Since 2001, however, state supervision over shari‘a courts has somewhat increased. In September 2000, the Israeli government, headed by Prime Minister Ehud Barak, decided to annul the Ministry of Religious Affairs, and to disperse its responsibilities among other government ministries. This decision was never fully implemented, and was later canceled all together, but it affected the shari‘a courts nevertheless: in January 2001, the shari‘a court system was transferred, together with the Druze court system, to the responsibility of the Ministry of Justice.11

The transfer of shari‘a courts to the Ministry of Justice was made in agreement with the shari‘a courts administration, and with the active support of the president of the shari‘a court of appeal, Qadi Ahmad Natur. Presumably, Natur believed that the reassignment would increase the status of shari‘a courts within the broader Israeli legal system. Nevertheless, he did not anticipate that this would also result in greater attention and stricter supervision. Since the reassignment, several reforms have been initiated, and the level of governmental supervision of the shari‘a court system has significantly increased.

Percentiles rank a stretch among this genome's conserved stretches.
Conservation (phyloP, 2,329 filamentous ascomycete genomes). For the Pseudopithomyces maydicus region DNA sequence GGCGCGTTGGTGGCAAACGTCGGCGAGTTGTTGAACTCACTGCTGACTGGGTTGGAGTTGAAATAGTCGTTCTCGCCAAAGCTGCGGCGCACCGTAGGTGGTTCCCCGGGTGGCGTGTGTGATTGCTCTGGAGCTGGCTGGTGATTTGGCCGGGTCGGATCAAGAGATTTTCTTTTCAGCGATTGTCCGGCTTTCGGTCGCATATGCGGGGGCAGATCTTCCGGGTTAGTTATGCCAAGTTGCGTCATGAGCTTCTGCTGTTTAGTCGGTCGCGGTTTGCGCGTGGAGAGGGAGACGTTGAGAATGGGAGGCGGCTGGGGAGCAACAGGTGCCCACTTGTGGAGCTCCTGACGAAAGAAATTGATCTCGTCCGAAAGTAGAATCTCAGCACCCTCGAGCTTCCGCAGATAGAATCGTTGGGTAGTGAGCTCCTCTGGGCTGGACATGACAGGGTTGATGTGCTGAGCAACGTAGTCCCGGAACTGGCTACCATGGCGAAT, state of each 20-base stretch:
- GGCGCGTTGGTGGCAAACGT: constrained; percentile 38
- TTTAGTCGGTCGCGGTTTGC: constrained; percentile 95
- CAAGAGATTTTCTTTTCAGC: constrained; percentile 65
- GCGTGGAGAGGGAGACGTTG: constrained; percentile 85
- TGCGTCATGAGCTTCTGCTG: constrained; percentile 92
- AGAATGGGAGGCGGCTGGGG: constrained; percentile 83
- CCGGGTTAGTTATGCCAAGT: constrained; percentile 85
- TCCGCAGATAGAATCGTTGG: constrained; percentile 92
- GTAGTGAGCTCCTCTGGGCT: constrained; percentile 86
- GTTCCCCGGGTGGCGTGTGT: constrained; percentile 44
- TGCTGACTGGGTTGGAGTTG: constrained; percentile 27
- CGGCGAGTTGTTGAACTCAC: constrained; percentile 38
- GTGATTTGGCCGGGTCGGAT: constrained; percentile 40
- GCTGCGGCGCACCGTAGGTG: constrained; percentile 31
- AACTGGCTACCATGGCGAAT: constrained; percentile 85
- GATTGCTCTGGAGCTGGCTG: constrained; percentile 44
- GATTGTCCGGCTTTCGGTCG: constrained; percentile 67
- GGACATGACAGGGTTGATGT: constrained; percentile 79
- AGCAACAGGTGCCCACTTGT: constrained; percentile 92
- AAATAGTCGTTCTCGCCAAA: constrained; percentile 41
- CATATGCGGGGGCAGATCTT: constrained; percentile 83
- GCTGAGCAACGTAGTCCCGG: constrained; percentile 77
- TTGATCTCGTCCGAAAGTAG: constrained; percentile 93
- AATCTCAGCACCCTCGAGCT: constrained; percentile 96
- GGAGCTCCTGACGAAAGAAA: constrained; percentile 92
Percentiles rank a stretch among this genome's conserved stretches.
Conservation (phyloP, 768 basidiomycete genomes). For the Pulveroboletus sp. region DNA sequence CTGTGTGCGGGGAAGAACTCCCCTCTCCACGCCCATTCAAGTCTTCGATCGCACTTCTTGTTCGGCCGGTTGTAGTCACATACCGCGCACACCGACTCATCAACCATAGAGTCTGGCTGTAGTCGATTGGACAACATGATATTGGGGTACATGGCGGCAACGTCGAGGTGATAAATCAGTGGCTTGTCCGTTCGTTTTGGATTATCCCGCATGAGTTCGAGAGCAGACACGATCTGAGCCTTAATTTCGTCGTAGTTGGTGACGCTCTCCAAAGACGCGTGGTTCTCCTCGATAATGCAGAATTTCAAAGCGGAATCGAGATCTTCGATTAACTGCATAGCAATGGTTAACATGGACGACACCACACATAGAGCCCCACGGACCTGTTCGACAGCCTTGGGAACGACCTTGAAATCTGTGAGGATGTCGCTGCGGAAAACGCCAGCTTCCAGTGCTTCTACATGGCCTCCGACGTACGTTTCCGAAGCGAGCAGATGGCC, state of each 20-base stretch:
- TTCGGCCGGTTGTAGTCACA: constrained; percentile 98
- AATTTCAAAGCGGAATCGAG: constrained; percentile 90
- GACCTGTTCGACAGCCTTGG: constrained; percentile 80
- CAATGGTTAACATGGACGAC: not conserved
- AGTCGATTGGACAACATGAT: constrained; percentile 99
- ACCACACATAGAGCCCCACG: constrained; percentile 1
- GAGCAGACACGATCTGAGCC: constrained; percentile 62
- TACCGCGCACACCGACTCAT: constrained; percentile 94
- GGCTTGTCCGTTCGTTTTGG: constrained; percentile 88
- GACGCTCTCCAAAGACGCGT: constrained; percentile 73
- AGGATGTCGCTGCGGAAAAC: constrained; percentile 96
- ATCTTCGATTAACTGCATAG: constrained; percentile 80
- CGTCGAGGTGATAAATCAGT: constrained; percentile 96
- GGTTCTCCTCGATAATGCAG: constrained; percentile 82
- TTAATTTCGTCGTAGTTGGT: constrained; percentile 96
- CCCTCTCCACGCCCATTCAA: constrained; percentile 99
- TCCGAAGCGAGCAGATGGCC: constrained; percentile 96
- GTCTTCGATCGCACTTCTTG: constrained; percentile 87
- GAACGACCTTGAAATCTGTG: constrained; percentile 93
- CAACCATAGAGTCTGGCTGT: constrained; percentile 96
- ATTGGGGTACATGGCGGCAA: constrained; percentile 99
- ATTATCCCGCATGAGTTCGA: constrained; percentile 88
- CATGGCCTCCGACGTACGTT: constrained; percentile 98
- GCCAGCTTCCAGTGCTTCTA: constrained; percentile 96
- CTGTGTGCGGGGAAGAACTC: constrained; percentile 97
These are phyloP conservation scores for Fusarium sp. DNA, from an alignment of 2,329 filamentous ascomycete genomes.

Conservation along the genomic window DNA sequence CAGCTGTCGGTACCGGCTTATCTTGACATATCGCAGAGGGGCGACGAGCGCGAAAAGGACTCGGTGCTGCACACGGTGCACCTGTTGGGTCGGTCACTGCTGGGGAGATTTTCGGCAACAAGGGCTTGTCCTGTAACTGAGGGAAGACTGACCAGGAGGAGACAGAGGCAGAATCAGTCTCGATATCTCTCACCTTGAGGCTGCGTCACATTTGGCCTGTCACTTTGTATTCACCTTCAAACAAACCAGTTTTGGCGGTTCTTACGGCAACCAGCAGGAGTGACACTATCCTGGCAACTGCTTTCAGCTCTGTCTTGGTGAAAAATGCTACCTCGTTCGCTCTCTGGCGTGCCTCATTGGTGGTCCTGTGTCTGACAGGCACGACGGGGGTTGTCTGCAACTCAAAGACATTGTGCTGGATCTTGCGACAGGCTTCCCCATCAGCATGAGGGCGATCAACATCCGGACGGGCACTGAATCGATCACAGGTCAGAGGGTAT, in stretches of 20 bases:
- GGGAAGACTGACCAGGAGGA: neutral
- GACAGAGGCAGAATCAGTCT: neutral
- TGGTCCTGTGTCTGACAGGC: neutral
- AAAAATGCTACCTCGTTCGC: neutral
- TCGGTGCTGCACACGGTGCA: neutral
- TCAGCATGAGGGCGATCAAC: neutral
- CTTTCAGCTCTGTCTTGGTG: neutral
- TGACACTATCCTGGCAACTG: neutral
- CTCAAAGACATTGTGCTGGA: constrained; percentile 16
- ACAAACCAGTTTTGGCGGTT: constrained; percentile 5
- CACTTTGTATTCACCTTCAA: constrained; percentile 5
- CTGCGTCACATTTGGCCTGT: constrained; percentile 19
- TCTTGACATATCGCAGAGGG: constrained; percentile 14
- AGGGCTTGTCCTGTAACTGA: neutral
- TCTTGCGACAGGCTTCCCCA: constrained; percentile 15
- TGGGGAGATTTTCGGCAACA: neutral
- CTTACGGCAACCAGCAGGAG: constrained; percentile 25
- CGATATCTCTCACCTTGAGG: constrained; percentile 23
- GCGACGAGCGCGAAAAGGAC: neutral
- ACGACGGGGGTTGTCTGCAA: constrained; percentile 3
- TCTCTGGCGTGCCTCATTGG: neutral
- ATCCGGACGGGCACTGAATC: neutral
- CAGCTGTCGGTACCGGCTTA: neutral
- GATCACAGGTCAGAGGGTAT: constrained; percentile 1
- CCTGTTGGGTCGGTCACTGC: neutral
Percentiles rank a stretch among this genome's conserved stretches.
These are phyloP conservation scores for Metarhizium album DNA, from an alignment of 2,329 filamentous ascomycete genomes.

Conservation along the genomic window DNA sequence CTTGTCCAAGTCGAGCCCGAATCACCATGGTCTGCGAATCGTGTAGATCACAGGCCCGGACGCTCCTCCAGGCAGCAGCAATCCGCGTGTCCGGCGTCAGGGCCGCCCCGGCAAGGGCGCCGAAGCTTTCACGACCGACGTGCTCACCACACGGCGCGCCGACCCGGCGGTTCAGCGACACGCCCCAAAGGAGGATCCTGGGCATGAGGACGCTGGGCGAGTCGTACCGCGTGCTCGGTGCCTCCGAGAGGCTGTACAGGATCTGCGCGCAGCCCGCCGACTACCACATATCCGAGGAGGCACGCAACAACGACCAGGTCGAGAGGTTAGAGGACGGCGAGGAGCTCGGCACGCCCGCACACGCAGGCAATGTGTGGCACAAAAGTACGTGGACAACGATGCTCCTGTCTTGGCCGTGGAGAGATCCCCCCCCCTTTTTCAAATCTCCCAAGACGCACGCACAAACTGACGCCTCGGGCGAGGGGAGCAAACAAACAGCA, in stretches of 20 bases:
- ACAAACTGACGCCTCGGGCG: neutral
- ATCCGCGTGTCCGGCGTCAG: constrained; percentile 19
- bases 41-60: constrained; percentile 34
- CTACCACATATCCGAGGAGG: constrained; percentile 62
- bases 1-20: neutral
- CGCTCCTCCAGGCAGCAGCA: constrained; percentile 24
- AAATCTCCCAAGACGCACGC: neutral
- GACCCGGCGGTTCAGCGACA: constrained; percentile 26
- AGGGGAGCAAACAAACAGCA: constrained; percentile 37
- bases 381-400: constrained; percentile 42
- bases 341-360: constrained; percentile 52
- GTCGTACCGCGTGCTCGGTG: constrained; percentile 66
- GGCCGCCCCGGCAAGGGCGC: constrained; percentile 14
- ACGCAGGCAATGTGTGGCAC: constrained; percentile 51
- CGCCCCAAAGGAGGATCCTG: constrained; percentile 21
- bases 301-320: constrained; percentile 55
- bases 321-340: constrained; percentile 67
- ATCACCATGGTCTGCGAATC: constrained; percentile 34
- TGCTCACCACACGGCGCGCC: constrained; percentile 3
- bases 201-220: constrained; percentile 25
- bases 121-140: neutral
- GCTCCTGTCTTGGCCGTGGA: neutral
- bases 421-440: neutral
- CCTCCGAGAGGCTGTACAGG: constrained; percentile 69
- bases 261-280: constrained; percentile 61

The most important reform, however, was the amendment of the Qadis Law of 1961—at the initiative of Qadi Natur and several Muslim Members of Knesset. Amendment No. 10 to the Qadis Law passed in the Knesset in July 2002. The major changes that were introduced to the law referred to the requirements for nominees to the position of qadi: they were now required to have “high religious education in shari‘a or in Islamic studies, to the satisfaction of the appointment committee members, or otherwise be lawyers, members of the Bar, who have practiced law for a period of no less than 5 years” (Article 2(a)(1)). In addition, nominees were now required to pass an exam (Article 2(a)(4)), composed by an examining committee comprising three members: the president of the shari‘a court of appeal; a Muslim MK; and a person, who has been a qadi in the past, or has been an active lawyer for at least five years (Article 2(b)).

These changes were introduced in response to criticism as to the lack of adequate criteria for the eligibility to the position of qadi. According to the Qadis Law of 1961, appointees for the position of qadi in Israel were not obliged to have any formal education—not in the shari‘a nor in any other field of knowledge. They were only required to have “suitable training in shari‘a law,” and to be characterized by “a way of life that befits the status of a qadi.” Both criteria are defined in subjective terms, and are therefore totally obscure.